February 2nd 2003
Life here has been beating to the tune of a different drummer. More specifically commercial free oldies from the 60’s, 70’s, 80’s, a lot of the new stuff in rock n roll and rap, music from Turkey, India, and the very important classical. In the past I have been one that has not really been interested in the radio or music. I know that it was stressed in material that I was given that music is very important to the volunteers but I feel like I underestimated just how much so. I know that I spent a lot of time downloading songs from the Internet on the computer but other than that I brought little music with me.
I think that part of the reason that I did not bring very much music with me is that really it seems like most people like music a lot more than I do in the States even the same applies to the other Peace Corps Volunteers. I was one that as a child used to watch three to four hours of TV a day or more. I was always into watching TV more than music but later on I found that neither of them very likeable. I had a few songs that I would like that had grown on me but for the most part I did not like all the rest. I held the opinion that musicians were just a little above cave men pounding on things until a beat and or rhythm appeared that they found likable and then decided to pound and strum there new song wherever they went until if finely stuck on people and my opinion about the people on the TV was just as untactful with the exception of some fine programming on channels like the Discovery Channel and useful information like the Weather Channel.
I ended moving out on my own and not even owning a TV or stereo as I had been so programmed, bombarded, and surrounded by the American media machine that it was hard for me to be clear just how much influence it had on me consciously and unconsciously. I had a few songs on my computer that I downloaded off the Internet and Art Bell on the late night AM radio I would listen to on the alarm clock. But after coming to Lesotho it would seem I was at my sight with now only songs on my computer to listen to and they were becoming old fast.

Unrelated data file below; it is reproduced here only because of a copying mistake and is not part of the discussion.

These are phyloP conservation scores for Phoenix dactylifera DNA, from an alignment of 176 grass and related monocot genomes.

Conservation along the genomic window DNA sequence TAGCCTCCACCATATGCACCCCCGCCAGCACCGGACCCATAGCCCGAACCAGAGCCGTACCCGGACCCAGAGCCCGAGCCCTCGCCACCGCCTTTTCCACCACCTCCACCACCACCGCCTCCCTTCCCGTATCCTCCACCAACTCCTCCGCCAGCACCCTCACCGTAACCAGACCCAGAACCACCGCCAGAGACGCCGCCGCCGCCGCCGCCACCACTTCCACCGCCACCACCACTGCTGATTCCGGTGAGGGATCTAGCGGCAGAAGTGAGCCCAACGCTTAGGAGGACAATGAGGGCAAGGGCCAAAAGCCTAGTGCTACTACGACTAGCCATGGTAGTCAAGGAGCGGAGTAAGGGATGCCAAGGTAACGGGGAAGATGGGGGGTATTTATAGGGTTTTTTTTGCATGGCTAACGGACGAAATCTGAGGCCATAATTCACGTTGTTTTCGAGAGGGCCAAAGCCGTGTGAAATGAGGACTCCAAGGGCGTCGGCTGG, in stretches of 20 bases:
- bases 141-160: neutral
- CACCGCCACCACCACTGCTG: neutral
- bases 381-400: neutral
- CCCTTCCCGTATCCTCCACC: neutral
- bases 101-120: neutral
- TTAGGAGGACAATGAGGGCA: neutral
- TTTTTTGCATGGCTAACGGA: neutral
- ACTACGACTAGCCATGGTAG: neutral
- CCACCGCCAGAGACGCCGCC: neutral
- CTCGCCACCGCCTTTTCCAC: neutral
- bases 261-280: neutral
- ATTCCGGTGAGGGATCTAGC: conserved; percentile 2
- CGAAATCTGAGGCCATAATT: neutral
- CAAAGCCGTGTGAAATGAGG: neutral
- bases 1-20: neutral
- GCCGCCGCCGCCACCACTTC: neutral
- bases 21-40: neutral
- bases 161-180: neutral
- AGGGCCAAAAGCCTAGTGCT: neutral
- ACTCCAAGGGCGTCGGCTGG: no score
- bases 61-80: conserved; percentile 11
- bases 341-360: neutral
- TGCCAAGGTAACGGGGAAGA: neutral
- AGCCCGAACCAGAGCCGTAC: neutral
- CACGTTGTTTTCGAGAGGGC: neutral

I purchased a radio in town and got it to pick up Lesotho and South Africa stations. I was able to receive two. One was the BBC which was fuzzy and the volume level would uncontrollably and unpredictably go up and down varying from just soft fuzz to so loud that now I am also sharing the news with my neighbor. In addition I could also get one other station known as “Radio Lesotho”. This is the same station which when I ride on public transportation is blasted out of speakers right next to me often inches away from my head at what seems like rock concert levels. I remember my brother turning sixteen and having loud stereo systems his car playing it very loud for me and even my friends that when they turned that age blasting their music like teenagers do and I am undoubtedly sure that the Basotho play their traditional music much louder. Radio Lesotho is almost like torture at times with it being played basically everywhere, as it is the basically only station. For all that I have listened to it the music on it still sounds like the exact same song. All the songs have the same beat and while the words change from song to song the melody of the guys words has the exact same melody. The basotho say it is music/poetry and if it varied from this form then it would not be their traditional music.
The new radio has been like a kind of medicine. While before I was in the States and had very little to do with the radio or TV I still through going outside of my house got exposed to it a lot and now that I had very little exposure I was feeling in lack of sorts. Lot’s of people here have TV’s but it seems like I have watched little and while American music is popular it is not the type I like. Now that I have the radio I really feel like the radio stations on it are top notch. They are even better than the one’s in the States for the type of music that I like to listen too. One of my favorites is the oldies station that plays the rebellion hippie rock n roll of the 60’s and 70’s and like I said it is commercial free except for little commercials for satellite radios and promos for it’s own station. The commercial for the oldies station is something like “This is the music your parents listened too when they did everything they are telling you not to do”. I know at the beginning of coming to the Peace Corps none of my family except for one second cousin was totally excited about me coming to Africa some even telling me I should not come but now that I am here I am having fun and now that I have the satellite radio I am doing it with music. jeff